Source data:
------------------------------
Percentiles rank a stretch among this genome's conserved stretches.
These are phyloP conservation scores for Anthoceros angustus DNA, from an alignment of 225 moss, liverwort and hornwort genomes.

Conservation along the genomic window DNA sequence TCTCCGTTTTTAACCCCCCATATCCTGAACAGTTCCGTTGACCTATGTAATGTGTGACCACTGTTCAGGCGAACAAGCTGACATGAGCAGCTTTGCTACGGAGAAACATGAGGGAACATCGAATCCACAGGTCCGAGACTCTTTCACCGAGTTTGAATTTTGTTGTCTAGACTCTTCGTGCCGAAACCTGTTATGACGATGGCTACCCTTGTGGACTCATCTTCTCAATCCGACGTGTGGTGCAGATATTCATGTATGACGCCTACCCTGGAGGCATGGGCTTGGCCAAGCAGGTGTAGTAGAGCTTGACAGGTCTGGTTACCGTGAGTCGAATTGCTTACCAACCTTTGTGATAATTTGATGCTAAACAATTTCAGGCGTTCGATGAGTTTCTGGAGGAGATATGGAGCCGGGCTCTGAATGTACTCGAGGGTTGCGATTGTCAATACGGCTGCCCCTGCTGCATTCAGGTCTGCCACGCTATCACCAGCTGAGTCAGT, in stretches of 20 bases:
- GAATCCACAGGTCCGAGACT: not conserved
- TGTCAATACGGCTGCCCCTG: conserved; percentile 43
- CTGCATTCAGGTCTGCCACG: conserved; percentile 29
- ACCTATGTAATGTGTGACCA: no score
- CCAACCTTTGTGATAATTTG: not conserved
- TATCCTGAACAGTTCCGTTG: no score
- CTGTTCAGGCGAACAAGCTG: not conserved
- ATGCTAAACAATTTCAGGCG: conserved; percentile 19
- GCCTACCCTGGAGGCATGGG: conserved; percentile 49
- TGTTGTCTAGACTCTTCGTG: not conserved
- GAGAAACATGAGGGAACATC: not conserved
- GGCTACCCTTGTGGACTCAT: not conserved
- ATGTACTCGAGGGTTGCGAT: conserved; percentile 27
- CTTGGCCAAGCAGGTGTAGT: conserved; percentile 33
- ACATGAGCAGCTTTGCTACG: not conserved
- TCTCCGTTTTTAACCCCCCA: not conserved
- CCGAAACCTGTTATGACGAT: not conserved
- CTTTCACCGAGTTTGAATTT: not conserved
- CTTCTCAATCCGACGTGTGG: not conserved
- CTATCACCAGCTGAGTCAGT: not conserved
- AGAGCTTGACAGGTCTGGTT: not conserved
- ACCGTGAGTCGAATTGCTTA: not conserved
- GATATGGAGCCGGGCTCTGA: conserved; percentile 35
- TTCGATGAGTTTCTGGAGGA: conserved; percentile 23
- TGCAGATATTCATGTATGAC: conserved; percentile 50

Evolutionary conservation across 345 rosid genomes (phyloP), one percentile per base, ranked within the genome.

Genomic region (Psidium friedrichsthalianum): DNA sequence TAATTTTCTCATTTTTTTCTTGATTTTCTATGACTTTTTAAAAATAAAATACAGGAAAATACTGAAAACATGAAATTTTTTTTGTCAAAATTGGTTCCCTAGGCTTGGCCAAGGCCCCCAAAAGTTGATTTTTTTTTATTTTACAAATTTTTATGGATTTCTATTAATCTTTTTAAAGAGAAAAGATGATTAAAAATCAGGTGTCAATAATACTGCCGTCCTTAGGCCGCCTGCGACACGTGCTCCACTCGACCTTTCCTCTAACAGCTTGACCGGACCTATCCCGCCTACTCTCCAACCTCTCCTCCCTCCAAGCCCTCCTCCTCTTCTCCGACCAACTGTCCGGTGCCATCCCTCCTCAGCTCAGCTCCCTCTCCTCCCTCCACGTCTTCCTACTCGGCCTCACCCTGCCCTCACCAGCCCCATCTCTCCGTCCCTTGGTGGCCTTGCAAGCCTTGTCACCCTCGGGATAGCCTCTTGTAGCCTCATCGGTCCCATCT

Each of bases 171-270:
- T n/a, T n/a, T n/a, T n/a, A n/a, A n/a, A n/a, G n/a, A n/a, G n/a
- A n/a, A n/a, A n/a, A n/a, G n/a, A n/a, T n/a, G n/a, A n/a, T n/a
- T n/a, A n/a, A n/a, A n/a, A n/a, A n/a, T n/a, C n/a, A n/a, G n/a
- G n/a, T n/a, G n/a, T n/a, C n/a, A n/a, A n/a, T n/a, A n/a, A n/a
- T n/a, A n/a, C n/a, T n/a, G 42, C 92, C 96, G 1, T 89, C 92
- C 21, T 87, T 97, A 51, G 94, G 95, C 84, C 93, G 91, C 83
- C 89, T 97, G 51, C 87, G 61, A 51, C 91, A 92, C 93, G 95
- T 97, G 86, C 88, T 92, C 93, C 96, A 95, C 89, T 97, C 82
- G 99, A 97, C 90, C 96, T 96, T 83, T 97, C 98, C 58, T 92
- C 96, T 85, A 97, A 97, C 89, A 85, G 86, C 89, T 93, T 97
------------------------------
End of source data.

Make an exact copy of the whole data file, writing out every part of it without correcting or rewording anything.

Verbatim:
Percentiles rank a stretch among this genome's conserved stretches.
These are phyloP conservation scores for Anthoceros angustus DNA, from an alignment of 225 moss, liverwort and hornwort genomes.

Conservation along the genomic window DNA sequence TCTCCGTTTTTAACCCCCCATATCCTGAACAGTTCCGTTGACCTATGTAATGTGTGACCACTGTTCAGGCGAACAAGCTGACATGAGCAGCTTTGCTACGGAGAAACATGAGGGAACATCGAATCCACAGGTCCGAGACTCTTTCACCGAGTTTGAATTTTGTTGTCTAGACTCTTCGTGCCGAAACCTGTTATGACGATGGCTACCCTTGTGGACTCATCTTCTCAATCCGACGTGTGGTGCAGATATTCATGTATGACGCCTACCCTGGAGGCATGGGCTTGGCCAAGCAGGTGTAGTAGAGCTTGACAGGTCTGGTTACCGTGAGTCGAATTGCTTACCAACCTTTGTGATAATTTGATGCTAAACAATTTCAGGCGTTCGATGAGTTTCTGGAGGAGATATGGAGCCGGGCTCTGAATGTACTCGAGGGTTGCGATTGTCAATACGGCTGCCCCTGCTGCATTCAGGTCTGCCACGCTATCACCAGCTGAGTCAGT, in stretches of 20 bases:
- GAATCCACAGGTCCGAGACT: not conserved
- TGTCAATACGGCTGCCCCTG: conserved; percentile 43
- CTGCATTCAGGTCTGCCACG: conserved; percentile 29
- ACCTATGTAATGTGTGACCA: no score
- CCAACCTTTGTGATAATTTG: not conserved
- TATCCTGAACAGTTCCGTTG: no score
- CTGTTCAGGCGAACAAGCTG: not conserved
- ATGCTAAACAATTTCAGGCG: conserved; percentile 19
- GCCTACCCTGGAGGCATGGG: conserved; percentile 49
- TGTTGTCTAGACTCTTCGTG: not conserved
- GAGAAACATGAGGGAACATC: not conserved
- GGCTACCCTTGTGGACTCAT: not conserved
- ATGTACTCGAGGGTTGCGAT: conserved; percentile 27
- CTTGGCCAAGCAGGTGTAGT: conserved; percentile 33
- ACATGAGCAGCTTTGCTACG: not conserved
- TCTCCGTTTTTAACCCCCCA: not conserved
- CCGAAACCTGTTATGACGAT: not conserved
- CTTTCACCGAGTTTGAATTT: not conserved
- CTTCTCAATCCGACGTGTGG: not conserved
- CTATCACCAGCTGAGTCAGT: not conserved
- AGAGCTTGACAGGTCTGGTT: not conserved
- ACCGTGAGTCGAATTGCTTA: not conserved
- GATATGGAGCCGGGCTCTGA: conserved; percentile 35
- TTCGATGAGTTTCTGGAGGA: conserved; percentile 23
- TGCAGATATTCATGTATGAC: conserved; percentile 50

Evolutionary conservation across 345 rosid genomes (phyloP), one percentile per base, ranked within the genome.

Genomic region (Psidium friedrichsthalianum): DNA sequence TAATTTTCTCATTTTTTTCTTGATTTTCTATGACTTTTTAAAAATAAAATACAGGAAAATACTGAAAACATGAAATTTTTTTTGTCAAAATTGGTTCCCTAGGCTTGGCCAAGGCCCCCAAAAGTTGATTTTTTTTTATTTTACAAATTTTTATGGATTTCTATTAATCTTTTTAAAGAGAAAAGATGATTAAAAATCAGGTGTCAATAATACTGCCGTCCTTAGGCCGCCTGCGACACGTGCTCCACTCGACCTTTCCTCTAACAGCTTGACCGGACCTATCCCGCCTACTCTCCAACCTCTCCTCCCTCCAAGCCCTCCTCCTCTTCTCCGACCAACTGTCCGGTGCCATCCCTCCTCAGCTCAGCTCCCTCTCCTCCCTCCACGTCTTCCTACTCGGCCTCACCCTGCCCTCACCAGCCCCATCTCTCCGTCCCTTGGTGGCCTTGCAAGCCTTGTCACCCTCGGGATAGCCTCTTGTAGCCTCATCGGTCCCATCT

Each of bases 171-270:
- T n/a, T n/a, T n/a, T n/a, A n/a, A n/a, A n/a, G n/a, A n/a, G n/a
- A n/a, A n/a, A n/a, A n/a, G n/a, A n/a, T n/a, G n/a, A n/a, T n/a
- T n/a, A n/a, A n/a, A n/a, A n/a, A n/a, T n/a, C n/a, A n/a, G n/a
- G n/a, T n/a, G n/a, T n/a, C n/a, A n/a, A n/a, T n/a, A n/a, A n/a
- T n/a, A n/a, C n/a, T n/a, G 42, C 92, C 96, G 1, T 89, C 92
- C 21, T 87, T 97, A 51, G 94, G 95, C 84, C 93, G 91, C 83
- C 89, T 97, G 51, C 87, G 61, A 51, C 91, A 92, C 93, G 95
- T 97, G 86, C 88, T 92, C 93, C 96, A 95, C 89, T 97, C 82
- G 99, A 97, C 90, C 96, T 96, T 83, T 97, C 98, C 58, T 92
- C 96, T 85, A 97, A 97, C 89, A 85, G 86, C 89, T 93, T 97